The City’s Architectural Bazaar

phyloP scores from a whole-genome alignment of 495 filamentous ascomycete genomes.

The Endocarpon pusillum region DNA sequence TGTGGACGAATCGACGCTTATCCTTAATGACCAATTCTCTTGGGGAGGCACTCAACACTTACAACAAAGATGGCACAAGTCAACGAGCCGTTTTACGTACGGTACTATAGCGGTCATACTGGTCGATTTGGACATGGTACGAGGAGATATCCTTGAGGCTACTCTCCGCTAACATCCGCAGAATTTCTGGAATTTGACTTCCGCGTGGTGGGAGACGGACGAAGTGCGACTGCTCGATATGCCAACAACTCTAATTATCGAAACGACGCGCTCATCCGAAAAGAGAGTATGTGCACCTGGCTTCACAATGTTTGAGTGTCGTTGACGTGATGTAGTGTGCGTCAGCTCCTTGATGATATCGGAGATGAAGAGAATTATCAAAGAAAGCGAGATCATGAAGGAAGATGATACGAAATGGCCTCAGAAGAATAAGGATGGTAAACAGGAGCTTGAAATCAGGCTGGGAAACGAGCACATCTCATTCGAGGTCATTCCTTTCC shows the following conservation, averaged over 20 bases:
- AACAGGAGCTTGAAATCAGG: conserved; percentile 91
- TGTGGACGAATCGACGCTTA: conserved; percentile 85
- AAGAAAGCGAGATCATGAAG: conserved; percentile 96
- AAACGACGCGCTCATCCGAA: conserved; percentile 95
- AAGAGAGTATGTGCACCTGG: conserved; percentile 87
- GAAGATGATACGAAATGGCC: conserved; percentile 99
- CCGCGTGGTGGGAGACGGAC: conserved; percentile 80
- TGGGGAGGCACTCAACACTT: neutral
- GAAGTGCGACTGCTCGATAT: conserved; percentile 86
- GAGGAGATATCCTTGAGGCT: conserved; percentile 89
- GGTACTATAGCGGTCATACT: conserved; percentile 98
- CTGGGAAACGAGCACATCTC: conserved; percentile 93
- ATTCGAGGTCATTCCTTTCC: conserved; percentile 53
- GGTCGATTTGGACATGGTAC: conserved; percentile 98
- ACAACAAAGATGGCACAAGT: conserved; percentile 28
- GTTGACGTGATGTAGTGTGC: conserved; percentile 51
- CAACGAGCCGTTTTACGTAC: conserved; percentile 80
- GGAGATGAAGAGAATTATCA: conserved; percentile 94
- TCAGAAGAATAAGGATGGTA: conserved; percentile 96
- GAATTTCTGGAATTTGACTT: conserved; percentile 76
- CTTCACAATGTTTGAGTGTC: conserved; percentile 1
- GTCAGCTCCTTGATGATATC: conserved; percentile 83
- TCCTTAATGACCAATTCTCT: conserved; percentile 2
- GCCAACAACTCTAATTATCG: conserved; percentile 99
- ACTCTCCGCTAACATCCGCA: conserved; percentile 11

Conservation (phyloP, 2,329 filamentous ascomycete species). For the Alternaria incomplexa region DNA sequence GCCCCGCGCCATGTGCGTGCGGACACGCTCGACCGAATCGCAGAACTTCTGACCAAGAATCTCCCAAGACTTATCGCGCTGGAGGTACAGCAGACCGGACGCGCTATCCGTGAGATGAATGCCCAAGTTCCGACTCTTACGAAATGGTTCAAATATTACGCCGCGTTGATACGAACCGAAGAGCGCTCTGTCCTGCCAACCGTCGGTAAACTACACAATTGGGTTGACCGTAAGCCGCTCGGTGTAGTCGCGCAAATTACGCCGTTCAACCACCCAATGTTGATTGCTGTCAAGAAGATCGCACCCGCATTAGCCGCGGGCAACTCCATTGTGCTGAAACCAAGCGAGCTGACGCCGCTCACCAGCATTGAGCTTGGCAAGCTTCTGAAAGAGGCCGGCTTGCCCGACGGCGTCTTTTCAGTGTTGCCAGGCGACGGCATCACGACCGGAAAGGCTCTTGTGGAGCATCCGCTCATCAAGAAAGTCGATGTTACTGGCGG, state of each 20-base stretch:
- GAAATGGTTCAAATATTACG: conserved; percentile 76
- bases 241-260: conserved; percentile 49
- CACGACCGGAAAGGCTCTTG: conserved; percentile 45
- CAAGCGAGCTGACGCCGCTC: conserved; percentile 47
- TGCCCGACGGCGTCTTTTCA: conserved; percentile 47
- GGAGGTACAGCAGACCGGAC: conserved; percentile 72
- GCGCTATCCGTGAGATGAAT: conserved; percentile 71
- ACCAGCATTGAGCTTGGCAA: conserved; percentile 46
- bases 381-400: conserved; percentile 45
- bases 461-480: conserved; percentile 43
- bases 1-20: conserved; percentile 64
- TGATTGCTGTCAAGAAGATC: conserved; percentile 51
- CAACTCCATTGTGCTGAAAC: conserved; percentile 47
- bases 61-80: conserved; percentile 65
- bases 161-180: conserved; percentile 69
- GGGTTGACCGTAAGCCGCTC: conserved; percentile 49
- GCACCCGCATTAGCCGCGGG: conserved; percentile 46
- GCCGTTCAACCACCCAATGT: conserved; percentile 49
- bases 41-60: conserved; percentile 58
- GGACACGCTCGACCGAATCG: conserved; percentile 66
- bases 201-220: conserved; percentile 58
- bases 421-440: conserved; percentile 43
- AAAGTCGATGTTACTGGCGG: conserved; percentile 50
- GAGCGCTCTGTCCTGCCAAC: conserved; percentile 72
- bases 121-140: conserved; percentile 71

There is a block with twenty-four non-profit flats behind the main approach road that leads through the south-eastern, peripheral part of Maribor – the Tezno suburb. The primary urban concept of Maribor’s districts follows Miljutin’s principle of a band-structured city; the post-war period was marked by the complex building of housing, the filling in of areas for trade and production, the expansion of individual housing on the approach routes to the city and, during the past twenty years, by intensified construction and a period of random and incomplete realisations. The times when the quality of building realisations along the Ptuj road was left, unavoidably, to politicians and architects and when it was dependent on social capital are a thing of the past. The only “grand” reminder of socio-realistic urban planning is a rather large area of undeveloped building sites. Consequently, the area around the Ptuj road became the city’s architectural bazaar in the 1990s. “Monstrosities” were built that had nothing in common with architecture, although there were also houses that could be termed as nationally significant architecture.